Major

Biology

Anticipated Graduation Year

2021

Access Type

Open Access

Abstract

The environment within the human gut contains many microorganisms, called human gastrointestinal microbiota. Throughout recent years, studies have found a correlation between the composition of the human gut microbiome and persons’ physiological response to chemotherapy. We have tested the effect of several chemotherapy drugs on the growth of human gut microbiota samples and preserved samples exhibiting moderate growth and untreated samples. The next phase of the project is to DNA sequence the samples to determine which bacterial species were killed by each chemotherapy drug. These findings could be utilized to increase the efficacy and decrease the toxicity of chemotherapy drugs.

Faculty Mentors & Instructors

Dr. Michael Burns, Loyola University Chicago Department of Biology

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Creative Commons License
This work is licensed under a Creative Commons Attribution-Noncommercial-No Derivative Works 3.0 License.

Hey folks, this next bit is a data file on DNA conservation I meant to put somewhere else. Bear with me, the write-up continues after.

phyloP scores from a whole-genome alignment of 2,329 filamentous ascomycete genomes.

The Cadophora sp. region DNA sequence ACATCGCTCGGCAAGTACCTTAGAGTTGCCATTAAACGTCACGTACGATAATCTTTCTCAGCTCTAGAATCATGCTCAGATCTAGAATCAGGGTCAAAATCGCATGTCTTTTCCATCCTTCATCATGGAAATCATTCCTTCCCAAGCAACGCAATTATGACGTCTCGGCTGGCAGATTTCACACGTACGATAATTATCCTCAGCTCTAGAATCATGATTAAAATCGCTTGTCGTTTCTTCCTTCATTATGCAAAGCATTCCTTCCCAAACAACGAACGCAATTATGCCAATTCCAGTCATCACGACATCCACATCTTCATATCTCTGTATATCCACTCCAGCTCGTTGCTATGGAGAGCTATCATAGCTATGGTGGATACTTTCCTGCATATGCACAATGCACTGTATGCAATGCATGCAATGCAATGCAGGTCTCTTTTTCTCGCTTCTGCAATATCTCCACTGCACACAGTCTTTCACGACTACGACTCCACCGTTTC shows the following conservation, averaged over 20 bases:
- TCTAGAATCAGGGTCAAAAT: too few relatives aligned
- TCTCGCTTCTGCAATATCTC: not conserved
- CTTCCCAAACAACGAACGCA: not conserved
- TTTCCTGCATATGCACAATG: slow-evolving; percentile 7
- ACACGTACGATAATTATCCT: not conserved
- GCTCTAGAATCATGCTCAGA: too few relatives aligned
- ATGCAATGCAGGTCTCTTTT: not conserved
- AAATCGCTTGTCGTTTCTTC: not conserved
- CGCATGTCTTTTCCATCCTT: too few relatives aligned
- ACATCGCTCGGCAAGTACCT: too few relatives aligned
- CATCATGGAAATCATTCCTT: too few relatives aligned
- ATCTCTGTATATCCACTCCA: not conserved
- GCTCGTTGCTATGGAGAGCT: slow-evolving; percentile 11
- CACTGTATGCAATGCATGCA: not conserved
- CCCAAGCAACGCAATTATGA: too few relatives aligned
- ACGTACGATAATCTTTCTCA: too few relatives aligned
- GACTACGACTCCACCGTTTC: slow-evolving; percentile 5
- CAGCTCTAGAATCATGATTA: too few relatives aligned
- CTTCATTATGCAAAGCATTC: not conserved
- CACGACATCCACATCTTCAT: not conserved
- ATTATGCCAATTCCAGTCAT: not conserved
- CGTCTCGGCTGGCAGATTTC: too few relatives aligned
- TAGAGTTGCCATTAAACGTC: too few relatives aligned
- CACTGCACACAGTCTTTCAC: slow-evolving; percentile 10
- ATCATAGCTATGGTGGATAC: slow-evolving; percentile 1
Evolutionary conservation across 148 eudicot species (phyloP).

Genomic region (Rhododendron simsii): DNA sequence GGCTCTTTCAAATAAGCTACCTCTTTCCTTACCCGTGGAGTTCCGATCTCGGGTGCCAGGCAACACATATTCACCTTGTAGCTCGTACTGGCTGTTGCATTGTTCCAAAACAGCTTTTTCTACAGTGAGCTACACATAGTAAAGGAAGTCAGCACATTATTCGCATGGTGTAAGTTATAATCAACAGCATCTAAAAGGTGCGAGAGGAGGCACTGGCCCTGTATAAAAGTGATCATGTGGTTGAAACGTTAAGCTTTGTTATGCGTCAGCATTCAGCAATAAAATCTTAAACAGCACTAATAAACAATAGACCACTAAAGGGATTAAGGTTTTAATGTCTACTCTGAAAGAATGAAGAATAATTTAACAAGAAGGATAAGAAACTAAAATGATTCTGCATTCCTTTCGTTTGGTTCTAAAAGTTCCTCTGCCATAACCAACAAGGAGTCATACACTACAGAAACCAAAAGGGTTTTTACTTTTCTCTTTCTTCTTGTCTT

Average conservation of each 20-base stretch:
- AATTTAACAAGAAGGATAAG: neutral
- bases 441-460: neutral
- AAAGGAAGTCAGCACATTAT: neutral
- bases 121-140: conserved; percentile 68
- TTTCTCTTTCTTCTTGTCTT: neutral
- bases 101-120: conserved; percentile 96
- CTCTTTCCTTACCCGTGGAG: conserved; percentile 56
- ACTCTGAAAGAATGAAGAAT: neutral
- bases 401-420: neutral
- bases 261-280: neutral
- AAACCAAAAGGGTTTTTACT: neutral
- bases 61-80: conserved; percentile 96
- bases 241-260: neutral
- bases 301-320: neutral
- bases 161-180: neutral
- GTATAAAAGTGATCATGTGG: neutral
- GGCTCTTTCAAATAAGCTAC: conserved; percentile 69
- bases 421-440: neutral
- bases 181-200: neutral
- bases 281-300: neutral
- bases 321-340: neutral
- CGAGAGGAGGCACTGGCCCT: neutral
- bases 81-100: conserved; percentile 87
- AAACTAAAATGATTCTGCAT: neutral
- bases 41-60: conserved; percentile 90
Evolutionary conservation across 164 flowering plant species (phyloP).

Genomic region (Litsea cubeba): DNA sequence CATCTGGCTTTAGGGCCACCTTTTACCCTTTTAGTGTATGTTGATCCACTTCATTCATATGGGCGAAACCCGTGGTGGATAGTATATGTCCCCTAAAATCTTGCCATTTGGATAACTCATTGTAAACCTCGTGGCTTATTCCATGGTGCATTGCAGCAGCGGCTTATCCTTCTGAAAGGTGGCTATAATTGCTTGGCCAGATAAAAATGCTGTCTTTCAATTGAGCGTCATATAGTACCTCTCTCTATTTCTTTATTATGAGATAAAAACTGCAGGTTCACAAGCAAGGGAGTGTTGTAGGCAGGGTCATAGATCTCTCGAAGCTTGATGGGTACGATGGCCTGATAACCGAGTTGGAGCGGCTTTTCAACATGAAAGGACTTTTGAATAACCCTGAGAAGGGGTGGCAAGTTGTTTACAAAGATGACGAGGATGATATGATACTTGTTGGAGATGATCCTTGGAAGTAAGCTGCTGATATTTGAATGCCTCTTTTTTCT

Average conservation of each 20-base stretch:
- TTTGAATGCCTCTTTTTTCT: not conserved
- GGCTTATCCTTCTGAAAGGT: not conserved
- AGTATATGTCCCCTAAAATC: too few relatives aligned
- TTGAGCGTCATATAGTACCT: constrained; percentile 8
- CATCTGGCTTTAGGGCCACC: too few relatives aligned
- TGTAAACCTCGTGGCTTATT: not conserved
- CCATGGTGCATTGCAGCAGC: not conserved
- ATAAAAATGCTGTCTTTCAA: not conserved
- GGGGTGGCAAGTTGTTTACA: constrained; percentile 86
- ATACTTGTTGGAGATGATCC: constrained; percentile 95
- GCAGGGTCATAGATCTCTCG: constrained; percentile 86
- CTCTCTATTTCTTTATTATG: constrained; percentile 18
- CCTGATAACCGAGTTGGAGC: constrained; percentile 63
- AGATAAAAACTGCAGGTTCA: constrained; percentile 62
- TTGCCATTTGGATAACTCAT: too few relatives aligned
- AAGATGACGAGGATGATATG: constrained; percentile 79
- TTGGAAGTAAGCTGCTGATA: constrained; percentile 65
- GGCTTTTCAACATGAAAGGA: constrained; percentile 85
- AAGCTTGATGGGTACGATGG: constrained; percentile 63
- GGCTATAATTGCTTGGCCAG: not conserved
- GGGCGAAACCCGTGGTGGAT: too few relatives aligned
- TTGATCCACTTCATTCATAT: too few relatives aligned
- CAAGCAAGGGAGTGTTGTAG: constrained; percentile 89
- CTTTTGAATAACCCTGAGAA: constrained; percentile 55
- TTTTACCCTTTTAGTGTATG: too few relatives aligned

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Effects of Common Chemotherapy Drugs on the Human Gut Microbiome

The environment within the human gut contains many microorganisms, called human gastrointestinal microbiota. Throughout recent years, studies have found a correlation between the composition of the human gut microbiome and persons’ physiological response to chemotherapy. We have tested the effect of several chemotherapy drugs on the growth of human gut microbiota samples and preserved samples exhibiting moderate growth and untreated samples. The next phase of the project is to DNA sequence the samples to determine which bacterial species were killed by each chemotherapy drug. These findings could be utilized to increase the efficacy and decrease the toxicity of chemotherapy drugs.